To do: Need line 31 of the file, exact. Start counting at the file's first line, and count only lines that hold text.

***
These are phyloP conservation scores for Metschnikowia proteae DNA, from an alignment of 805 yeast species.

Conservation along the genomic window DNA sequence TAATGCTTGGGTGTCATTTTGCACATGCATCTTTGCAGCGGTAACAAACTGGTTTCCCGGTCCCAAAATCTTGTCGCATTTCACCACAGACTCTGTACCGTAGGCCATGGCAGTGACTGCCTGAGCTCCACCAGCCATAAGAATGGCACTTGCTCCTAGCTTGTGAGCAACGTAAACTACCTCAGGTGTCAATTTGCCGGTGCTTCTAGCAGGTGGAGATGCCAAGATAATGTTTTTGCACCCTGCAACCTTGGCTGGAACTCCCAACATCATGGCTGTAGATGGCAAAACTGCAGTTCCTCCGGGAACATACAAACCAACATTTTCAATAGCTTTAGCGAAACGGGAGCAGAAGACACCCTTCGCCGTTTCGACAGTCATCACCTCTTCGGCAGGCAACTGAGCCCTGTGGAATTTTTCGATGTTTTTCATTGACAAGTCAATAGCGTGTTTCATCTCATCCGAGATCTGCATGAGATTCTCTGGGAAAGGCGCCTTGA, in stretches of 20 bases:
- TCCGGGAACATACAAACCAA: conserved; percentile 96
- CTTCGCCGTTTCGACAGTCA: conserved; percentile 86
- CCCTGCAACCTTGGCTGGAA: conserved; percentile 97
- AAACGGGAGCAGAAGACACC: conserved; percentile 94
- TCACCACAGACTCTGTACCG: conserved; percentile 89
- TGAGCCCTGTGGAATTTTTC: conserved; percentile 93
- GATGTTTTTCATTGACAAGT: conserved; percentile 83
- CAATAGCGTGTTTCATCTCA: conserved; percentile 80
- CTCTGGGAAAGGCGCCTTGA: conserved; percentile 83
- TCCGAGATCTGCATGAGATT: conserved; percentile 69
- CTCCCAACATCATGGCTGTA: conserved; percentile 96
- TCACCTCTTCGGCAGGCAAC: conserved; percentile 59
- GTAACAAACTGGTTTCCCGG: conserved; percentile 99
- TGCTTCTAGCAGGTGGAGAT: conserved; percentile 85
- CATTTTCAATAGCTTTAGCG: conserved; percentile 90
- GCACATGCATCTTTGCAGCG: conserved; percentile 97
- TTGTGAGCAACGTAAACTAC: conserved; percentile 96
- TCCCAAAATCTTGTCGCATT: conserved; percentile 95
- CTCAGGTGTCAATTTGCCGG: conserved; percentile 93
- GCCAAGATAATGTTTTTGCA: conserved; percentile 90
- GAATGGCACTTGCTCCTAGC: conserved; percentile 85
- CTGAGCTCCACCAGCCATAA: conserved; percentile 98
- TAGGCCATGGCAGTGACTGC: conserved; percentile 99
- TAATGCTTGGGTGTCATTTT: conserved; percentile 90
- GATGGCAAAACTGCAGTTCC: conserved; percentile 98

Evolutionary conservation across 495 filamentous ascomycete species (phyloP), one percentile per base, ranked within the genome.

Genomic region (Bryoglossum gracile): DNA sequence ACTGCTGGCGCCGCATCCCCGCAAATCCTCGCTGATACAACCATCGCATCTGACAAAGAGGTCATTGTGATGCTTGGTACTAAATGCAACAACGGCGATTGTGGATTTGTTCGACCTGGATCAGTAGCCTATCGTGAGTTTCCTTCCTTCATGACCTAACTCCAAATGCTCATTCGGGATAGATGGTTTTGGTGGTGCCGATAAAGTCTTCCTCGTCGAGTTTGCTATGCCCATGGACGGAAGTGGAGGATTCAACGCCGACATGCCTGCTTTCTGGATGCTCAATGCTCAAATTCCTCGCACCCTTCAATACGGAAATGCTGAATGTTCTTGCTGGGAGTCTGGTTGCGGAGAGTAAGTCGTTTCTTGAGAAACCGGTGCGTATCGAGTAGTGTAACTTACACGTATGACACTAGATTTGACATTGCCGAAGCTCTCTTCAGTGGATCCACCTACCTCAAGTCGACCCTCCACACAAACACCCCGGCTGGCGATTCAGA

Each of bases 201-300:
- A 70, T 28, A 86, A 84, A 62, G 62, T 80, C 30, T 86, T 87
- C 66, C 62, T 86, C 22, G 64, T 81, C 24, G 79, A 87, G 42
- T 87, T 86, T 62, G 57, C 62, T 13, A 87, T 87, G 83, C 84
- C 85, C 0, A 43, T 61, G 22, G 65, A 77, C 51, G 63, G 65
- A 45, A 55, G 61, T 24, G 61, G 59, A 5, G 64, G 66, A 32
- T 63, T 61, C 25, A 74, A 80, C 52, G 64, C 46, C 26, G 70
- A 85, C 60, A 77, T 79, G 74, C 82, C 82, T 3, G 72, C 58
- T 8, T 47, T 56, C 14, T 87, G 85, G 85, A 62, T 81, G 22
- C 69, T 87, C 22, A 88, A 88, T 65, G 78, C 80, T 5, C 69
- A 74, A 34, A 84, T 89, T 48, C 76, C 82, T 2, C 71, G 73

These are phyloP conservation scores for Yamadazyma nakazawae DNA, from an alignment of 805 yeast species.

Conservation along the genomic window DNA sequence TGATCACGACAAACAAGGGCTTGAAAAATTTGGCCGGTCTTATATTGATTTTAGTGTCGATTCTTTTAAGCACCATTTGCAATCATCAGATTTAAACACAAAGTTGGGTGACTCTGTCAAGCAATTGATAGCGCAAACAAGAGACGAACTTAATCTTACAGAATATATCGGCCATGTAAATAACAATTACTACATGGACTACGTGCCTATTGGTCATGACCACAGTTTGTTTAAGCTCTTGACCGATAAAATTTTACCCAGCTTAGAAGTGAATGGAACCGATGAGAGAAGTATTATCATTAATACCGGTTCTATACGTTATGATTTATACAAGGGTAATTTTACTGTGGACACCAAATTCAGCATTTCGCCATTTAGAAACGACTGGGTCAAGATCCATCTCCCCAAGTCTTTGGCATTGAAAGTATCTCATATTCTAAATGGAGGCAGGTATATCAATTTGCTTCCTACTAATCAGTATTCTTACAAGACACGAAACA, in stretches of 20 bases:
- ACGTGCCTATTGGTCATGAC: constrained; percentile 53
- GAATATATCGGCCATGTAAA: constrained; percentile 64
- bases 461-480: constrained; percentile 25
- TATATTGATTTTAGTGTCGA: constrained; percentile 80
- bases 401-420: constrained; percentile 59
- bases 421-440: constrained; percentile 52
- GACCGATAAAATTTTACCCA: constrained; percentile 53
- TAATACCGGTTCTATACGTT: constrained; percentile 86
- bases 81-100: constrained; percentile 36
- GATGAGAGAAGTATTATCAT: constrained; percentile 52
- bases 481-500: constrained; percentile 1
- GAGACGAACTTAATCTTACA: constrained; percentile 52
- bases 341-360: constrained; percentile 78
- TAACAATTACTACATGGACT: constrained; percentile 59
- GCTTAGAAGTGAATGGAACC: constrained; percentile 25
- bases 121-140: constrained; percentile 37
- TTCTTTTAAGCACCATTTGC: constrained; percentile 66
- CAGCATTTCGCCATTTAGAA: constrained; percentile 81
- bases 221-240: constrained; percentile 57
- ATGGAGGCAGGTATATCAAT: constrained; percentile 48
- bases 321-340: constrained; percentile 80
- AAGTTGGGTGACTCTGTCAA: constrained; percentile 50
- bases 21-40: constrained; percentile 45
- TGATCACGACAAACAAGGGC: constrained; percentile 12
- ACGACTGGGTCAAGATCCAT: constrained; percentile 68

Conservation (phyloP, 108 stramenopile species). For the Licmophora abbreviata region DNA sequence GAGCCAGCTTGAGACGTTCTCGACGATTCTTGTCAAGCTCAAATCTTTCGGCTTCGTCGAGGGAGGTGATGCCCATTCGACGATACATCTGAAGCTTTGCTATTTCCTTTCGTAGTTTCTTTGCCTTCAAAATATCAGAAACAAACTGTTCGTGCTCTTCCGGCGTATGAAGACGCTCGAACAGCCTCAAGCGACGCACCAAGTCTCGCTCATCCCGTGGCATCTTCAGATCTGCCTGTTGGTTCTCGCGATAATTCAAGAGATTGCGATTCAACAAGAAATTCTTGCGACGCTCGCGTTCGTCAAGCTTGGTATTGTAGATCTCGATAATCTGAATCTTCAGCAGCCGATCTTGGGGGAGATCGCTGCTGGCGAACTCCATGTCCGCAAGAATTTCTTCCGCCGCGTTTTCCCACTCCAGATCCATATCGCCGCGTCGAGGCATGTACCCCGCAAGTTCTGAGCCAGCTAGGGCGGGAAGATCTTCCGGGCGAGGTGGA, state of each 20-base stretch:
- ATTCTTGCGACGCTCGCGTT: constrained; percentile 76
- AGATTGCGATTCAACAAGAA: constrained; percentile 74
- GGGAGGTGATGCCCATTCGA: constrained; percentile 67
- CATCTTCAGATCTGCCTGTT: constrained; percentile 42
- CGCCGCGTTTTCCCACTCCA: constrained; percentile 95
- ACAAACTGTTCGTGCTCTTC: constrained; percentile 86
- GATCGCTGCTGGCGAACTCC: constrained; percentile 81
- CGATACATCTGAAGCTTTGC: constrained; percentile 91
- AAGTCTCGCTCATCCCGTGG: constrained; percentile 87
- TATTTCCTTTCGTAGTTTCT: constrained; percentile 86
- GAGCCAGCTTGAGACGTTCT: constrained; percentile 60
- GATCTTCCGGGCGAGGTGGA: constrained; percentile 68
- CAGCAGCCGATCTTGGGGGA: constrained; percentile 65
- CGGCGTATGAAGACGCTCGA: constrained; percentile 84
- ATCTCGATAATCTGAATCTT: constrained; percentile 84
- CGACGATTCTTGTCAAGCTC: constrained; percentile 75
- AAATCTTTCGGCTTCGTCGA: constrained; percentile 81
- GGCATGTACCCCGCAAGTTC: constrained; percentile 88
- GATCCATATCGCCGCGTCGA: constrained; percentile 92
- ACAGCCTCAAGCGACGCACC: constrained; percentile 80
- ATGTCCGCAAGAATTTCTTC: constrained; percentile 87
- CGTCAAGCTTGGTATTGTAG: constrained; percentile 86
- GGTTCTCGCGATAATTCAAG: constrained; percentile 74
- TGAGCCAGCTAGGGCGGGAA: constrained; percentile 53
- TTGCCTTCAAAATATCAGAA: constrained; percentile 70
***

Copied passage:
- A 70, T 28, A 86, A 84, A 62, G 62, T 80, C 30, T 86, T 87